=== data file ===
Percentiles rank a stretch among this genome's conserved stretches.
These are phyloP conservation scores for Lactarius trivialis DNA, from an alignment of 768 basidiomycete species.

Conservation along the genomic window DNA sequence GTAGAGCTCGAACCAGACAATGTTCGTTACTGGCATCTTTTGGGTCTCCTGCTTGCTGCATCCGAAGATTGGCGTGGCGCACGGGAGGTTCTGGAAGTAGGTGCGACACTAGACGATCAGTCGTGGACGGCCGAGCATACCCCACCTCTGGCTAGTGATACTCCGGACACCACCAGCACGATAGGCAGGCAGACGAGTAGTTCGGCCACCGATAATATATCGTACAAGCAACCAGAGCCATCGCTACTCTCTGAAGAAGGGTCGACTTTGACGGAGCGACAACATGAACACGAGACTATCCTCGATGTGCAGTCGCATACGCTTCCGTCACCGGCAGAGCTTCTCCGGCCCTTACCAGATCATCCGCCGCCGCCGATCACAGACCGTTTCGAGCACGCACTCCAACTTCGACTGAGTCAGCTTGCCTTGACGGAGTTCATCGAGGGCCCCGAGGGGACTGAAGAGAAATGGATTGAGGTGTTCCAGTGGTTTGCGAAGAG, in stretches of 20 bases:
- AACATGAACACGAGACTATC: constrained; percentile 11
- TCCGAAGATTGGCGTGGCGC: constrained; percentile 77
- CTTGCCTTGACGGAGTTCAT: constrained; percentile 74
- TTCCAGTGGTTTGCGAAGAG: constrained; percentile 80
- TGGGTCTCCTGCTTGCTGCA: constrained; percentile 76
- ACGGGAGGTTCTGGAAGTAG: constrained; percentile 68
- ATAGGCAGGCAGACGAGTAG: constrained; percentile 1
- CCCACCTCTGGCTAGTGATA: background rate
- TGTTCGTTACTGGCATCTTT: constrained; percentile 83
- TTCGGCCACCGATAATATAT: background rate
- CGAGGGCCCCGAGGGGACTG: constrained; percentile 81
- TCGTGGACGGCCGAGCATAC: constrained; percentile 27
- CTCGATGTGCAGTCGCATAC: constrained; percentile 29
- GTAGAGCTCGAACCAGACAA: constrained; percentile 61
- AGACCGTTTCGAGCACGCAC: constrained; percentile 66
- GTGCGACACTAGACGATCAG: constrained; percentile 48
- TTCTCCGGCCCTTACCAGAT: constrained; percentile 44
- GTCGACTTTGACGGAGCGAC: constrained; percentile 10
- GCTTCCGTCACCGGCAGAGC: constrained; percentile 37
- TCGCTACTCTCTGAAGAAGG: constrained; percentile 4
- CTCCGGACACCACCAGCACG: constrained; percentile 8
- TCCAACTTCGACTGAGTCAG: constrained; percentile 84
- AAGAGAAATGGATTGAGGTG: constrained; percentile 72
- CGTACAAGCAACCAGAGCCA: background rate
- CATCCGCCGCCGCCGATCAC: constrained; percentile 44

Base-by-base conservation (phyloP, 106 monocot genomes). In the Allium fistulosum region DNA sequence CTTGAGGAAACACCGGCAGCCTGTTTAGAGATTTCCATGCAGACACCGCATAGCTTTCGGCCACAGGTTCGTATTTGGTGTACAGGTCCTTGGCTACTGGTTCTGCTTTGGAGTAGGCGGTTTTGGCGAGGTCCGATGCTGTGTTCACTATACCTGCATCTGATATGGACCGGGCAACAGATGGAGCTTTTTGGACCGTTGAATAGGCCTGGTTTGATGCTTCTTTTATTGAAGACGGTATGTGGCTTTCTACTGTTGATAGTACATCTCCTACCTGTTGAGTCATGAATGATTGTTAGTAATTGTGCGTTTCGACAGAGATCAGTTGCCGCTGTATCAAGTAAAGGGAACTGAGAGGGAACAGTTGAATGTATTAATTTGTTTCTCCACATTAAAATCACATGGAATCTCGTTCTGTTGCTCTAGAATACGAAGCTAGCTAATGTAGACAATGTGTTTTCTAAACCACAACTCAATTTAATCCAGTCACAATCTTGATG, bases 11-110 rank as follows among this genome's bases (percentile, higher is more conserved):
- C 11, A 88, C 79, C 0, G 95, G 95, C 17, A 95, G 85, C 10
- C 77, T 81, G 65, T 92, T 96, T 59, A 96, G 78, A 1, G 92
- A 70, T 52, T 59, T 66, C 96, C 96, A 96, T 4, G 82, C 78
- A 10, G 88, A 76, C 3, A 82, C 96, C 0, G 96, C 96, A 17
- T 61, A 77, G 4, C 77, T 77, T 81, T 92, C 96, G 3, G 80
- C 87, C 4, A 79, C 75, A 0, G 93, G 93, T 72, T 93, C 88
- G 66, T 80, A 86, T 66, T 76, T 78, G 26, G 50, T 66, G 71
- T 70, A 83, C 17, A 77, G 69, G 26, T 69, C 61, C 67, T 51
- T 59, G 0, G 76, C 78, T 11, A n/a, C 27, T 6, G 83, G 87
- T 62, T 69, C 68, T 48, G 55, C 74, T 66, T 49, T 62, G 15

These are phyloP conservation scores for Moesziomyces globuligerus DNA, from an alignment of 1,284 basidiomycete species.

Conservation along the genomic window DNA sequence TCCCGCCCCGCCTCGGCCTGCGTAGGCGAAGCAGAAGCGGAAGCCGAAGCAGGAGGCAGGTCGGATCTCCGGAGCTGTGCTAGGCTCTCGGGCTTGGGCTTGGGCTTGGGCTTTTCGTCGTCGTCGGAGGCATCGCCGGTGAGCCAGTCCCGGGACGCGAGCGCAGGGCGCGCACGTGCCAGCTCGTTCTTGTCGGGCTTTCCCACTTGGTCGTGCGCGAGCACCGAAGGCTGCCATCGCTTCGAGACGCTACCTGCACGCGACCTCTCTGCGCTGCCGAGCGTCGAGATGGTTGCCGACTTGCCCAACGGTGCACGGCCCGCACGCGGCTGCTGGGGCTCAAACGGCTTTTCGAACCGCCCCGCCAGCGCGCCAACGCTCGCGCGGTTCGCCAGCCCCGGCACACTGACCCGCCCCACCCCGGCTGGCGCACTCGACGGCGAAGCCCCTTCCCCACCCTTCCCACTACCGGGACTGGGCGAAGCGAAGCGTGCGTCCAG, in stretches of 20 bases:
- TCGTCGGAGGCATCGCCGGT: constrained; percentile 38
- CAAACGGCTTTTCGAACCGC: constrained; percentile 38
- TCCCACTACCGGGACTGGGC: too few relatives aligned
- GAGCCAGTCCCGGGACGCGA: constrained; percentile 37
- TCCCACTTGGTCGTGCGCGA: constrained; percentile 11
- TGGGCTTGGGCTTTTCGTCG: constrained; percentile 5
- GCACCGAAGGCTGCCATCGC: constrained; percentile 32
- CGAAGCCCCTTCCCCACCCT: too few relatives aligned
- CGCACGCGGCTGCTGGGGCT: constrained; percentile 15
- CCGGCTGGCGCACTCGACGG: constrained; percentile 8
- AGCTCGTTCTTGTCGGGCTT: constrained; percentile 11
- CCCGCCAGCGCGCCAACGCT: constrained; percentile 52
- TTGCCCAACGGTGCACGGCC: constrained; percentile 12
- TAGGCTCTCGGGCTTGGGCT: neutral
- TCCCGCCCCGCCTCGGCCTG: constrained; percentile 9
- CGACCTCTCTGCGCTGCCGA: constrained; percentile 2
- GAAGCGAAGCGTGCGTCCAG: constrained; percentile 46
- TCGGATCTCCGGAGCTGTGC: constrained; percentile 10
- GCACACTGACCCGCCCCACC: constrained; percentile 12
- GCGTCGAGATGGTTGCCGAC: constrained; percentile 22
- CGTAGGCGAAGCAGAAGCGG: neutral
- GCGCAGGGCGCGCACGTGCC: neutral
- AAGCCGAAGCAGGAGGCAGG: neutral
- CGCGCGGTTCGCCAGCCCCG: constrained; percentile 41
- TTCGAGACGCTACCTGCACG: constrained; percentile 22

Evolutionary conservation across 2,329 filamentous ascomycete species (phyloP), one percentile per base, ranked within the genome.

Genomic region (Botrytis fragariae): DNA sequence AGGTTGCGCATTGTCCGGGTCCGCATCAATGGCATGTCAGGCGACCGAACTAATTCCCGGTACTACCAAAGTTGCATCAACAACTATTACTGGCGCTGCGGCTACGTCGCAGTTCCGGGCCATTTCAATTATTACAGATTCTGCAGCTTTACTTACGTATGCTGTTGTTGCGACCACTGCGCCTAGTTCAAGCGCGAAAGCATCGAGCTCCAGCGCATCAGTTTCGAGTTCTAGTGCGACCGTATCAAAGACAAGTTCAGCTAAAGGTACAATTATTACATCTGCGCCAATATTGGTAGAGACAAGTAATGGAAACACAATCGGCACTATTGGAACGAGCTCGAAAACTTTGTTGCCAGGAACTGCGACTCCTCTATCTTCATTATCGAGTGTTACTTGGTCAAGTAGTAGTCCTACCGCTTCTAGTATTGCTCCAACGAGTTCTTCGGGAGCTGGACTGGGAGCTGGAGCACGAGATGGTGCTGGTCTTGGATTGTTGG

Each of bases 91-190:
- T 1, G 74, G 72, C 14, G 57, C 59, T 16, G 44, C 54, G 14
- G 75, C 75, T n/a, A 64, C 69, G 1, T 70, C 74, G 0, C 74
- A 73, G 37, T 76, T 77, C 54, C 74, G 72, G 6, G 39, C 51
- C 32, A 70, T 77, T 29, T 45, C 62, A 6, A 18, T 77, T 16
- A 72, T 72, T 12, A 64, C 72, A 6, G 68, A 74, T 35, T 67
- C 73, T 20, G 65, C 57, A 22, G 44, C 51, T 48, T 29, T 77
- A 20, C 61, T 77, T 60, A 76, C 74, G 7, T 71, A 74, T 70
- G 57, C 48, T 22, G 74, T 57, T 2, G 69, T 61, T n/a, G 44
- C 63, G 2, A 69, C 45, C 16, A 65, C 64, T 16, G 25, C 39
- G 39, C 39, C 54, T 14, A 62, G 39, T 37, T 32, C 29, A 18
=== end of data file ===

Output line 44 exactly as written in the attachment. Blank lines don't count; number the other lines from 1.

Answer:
- TCCCACTACCGGGACTGGGC: too few relatives aligned